The pipeline, officially known as the Rockaway Delivery Lateral Project, is set to run through the Jamaica Bay wetlands, underneath Jacob Riis Park and ending at Floyd Bennett Field where a new meter and regulating station will be built in two of the park’s historic hangars.

Environmentalists and local residents have voiced opposition to the project due to fears  of the proposed new regulating station at Floyd Bennett Field being flooded in the event of another storm like Hurricane Sandy, as well as other safety, environmental and security concerns.

Williams Transco claims that the pipeline will provide much needed extra energy to New York and “supply flexibility and increased capacity to meet future incremental demand growth.”

Source: Spoonchen / Flickr

Mayor Bloomberg announced that the alternating odd-even licence plate system of buying gas will remain in place through Friday, according to a report in the New York Post.

The extension was enacted because 30 percent of the city’s gas stations are still closed. The mayor hopes to avoid long lines at the pump during the expected surge of motorists traveling during the holidays.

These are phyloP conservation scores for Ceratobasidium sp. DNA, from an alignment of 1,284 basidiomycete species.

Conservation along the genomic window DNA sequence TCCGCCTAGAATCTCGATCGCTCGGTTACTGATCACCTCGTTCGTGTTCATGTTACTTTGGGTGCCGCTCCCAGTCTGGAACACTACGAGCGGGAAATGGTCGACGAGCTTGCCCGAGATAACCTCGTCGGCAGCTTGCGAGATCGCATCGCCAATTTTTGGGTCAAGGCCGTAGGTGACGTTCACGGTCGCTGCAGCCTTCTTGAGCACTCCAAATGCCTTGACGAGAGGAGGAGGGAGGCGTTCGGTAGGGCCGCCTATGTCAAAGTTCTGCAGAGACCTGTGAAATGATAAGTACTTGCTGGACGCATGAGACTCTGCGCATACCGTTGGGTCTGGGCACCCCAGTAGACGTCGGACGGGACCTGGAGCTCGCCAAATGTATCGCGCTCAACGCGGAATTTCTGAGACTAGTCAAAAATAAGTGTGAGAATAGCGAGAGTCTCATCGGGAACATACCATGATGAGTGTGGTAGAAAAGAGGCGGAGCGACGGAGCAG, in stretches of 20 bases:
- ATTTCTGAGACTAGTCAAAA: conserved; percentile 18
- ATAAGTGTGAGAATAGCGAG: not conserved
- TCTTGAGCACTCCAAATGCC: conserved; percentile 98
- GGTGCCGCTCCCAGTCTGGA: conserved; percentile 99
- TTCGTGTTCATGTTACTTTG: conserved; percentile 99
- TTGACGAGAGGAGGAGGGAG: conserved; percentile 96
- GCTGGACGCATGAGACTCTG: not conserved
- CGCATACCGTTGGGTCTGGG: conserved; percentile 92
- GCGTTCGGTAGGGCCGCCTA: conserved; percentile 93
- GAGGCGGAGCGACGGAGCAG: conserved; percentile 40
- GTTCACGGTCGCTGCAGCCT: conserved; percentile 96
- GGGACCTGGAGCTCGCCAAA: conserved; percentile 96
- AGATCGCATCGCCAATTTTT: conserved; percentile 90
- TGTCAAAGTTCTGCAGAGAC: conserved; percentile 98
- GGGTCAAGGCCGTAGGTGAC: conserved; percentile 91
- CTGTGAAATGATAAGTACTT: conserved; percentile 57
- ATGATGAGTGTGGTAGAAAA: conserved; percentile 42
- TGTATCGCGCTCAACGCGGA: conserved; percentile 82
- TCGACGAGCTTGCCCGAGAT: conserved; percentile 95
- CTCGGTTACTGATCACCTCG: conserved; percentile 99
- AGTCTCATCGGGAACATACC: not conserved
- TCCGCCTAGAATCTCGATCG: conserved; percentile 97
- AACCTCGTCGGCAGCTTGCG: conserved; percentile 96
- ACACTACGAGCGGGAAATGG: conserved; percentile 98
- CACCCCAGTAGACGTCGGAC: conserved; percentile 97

The gas rationing plan, which has been in effect since November 9, has already ended in New Jersey and Long Island.

 

At 6:00 a.m. today, New York City joined New Jersey in instituting an Odd-Even License Plate System for gas purchases in an attempt to reduce long lines at gas-starved pumps.

Vehicles with license plates ending in an even number or zero shall only purchase fuel in NYC on even numbered days of the month. Passenger automobiles with license plates ending in an odd number shall only purchase fuel in NYC on odd numbered days of the month. License plates not ending in a number shall be deemed an odd number license plate.

This system will continue until further notice.